To some, racism is a pandemic that has been ravaging the US for 400 years. A worldwide anti-racist conscience found a voice on streets and social media. Where are we going? One part of society seems more disposed to recognize and decry racism; another sees today’s anti-racism as anti-white bigotry. We can delight in this desire for social justice, but what can we say about its negative counterpart–an increase in populism, racism, and xenophobia? What can we say about this tendency to reduce humanity to race, to discard that inner self that helps us relate to the Other? Is this a zero-sum game?
We are going through a dark night, the end of which is still far away. The pandemic is an omnipresent tragedy that floats in the air we breathe. Life is in mourning. We mourn the death of others, of loved ones, of the masses. Fear of death has taken hold. For some time now, it has been impossible to live as if death were not real. Yet we are alive. Is the worst behind us or yet to come? It does not matter. We have to live. We have to trust in life. Nostalgia weeps over the former world. It gives birth to a stillborn future.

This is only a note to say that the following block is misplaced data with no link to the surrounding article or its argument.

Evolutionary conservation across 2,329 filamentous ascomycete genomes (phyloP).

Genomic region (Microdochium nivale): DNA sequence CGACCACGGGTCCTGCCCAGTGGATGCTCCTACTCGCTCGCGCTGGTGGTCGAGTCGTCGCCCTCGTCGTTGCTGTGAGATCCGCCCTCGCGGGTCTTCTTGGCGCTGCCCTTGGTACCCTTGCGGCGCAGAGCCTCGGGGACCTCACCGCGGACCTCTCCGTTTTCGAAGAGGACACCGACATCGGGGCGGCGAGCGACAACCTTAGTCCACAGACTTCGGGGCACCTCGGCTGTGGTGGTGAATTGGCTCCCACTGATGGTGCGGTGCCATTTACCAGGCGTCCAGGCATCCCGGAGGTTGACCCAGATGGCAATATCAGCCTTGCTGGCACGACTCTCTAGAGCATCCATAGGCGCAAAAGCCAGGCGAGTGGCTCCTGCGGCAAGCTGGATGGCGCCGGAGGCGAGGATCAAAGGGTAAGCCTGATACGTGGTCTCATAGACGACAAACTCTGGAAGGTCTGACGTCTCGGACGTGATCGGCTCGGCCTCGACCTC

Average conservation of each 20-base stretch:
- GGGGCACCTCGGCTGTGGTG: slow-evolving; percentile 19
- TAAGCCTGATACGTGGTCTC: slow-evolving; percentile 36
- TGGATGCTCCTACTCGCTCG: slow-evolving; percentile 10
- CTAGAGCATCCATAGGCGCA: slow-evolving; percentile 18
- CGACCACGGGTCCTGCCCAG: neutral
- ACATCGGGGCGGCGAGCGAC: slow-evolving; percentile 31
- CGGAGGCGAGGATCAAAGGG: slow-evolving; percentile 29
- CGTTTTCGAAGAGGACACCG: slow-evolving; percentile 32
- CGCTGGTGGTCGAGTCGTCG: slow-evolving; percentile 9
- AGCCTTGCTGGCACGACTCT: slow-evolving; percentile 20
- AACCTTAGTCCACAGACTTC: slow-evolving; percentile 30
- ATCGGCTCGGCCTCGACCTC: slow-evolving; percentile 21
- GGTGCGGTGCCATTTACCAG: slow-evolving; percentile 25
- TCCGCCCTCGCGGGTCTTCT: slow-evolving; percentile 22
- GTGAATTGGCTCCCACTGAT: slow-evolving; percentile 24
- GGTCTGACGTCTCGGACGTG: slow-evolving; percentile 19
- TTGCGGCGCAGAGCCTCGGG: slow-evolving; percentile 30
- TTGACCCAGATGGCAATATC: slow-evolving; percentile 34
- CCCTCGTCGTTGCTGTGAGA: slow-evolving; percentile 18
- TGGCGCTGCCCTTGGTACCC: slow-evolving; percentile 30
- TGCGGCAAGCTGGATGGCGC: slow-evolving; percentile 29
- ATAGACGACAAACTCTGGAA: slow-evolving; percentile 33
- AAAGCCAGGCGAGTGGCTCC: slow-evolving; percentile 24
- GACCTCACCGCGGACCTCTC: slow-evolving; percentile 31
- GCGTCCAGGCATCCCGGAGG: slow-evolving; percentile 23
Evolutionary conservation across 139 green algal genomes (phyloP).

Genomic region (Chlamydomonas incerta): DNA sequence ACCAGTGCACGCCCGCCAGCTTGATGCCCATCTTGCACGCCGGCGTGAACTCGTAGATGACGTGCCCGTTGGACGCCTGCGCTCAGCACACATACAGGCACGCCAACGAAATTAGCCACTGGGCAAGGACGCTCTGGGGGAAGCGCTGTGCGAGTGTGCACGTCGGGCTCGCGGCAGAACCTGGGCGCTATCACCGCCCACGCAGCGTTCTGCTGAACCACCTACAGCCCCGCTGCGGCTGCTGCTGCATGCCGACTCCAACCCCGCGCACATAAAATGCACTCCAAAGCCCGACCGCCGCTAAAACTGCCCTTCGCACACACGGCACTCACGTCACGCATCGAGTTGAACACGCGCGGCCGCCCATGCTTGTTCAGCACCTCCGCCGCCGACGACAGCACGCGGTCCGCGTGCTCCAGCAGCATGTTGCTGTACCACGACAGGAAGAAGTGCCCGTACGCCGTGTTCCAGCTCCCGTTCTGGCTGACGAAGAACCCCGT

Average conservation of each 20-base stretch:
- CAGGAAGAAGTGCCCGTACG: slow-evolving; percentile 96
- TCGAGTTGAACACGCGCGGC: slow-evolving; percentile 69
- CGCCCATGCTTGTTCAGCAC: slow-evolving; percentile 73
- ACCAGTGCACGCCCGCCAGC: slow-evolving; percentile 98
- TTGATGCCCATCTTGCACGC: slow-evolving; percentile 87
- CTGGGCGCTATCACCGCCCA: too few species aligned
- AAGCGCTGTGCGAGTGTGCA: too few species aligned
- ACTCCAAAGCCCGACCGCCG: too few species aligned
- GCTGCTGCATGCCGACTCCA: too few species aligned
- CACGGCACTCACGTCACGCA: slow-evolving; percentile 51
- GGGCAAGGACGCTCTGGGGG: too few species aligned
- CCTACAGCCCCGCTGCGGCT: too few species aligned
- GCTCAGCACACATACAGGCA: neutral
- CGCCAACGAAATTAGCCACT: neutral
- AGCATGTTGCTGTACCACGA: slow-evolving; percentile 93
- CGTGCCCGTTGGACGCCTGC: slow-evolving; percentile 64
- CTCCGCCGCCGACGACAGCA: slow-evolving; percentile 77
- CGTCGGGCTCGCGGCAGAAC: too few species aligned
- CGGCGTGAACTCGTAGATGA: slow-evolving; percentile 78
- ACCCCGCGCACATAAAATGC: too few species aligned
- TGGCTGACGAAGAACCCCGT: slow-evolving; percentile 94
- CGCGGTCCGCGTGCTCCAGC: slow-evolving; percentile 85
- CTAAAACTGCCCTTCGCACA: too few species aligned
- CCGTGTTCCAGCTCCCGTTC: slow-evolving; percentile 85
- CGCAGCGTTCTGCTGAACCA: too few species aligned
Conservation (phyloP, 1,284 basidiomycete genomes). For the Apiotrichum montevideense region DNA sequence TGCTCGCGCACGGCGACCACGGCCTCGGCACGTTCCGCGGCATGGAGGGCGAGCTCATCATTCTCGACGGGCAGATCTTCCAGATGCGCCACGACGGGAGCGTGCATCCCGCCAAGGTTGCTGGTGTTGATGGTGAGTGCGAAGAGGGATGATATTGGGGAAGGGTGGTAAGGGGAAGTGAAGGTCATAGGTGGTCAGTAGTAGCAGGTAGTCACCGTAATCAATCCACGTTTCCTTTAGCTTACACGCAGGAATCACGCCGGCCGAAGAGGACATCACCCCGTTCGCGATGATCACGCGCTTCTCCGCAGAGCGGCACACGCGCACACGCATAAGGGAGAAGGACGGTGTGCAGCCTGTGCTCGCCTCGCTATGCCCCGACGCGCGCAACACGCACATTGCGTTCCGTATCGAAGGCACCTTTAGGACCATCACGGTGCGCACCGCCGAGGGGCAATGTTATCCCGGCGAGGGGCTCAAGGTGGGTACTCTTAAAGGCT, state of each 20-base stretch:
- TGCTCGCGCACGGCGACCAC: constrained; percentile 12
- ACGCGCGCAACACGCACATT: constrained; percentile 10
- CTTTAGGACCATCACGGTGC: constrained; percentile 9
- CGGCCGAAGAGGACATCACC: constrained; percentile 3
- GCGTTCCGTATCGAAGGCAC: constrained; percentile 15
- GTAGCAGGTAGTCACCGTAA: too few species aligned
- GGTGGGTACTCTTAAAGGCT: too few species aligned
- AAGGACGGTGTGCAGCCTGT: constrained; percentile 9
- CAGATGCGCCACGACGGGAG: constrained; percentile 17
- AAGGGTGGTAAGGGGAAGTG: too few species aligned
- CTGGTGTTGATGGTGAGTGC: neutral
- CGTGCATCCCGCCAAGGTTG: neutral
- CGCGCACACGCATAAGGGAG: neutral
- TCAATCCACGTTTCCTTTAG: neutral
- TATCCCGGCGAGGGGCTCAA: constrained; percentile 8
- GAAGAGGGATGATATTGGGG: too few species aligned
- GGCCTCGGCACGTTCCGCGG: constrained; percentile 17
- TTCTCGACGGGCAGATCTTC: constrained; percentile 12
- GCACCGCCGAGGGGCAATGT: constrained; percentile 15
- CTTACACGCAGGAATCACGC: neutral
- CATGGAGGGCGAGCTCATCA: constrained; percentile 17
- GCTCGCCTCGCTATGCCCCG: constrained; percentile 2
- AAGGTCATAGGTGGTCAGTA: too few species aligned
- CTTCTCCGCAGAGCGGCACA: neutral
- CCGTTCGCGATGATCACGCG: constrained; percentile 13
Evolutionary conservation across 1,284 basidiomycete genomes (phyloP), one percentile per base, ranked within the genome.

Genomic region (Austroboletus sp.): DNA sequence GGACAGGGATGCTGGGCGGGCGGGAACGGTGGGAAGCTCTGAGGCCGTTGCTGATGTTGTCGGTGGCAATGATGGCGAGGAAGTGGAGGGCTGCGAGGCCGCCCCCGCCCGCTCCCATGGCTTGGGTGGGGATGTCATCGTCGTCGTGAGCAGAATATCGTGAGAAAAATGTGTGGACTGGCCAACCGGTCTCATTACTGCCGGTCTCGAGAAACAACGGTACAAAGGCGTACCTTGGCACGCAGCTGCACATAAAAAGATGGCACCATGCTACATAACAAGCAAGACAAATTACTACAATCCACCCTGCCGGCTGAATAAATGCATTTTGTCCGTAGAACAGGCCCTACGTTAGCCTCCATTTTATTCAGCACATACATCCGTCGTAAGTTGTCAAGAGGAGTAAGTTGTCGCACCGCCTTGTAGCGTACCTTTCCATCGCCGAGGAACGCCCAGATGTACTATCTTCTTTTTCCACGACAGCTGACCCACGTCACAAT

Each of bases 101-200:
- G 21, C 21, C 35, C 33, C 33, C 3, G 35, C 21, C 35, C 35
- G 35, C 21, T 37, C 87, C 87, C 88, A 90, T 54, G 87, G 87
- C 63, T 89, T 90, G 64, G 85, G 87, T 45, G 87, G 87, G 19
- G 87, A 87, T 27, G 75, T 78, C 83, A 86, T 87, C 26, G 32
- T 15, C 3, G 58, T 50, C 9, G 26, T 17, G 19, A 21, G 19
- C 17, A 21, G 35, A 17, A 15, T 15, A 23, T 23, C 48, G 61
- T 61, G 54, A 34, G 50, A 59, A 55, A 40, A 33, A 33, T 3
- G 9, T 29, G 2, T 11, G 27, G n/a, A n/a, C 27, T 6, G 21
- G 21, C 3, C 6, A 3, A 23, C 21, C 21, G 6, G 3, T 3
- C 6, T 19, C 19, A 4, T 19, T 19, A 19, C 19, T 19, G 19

Where are we going? Towards a fairer world we have a duty to create. Everyone is concerned. No-one will get by without others. We shall live together, or die together.
Nathalie Etoké is an Associate Professor of Francophone and Africana Studies at the Graduate Center, CUNY. She specializes in literature and cinema of Francophone sub-Saharan Africa, black French studies, queer studies in Africa and the Caribbean, and Africana existential thought. Her research examines the ongoing struggles for social justice and freedom for people of African descent around the world, accounting for the consequences of racial slavery, colonialism, and sexual violence in the longue durée of imperialism since 1492.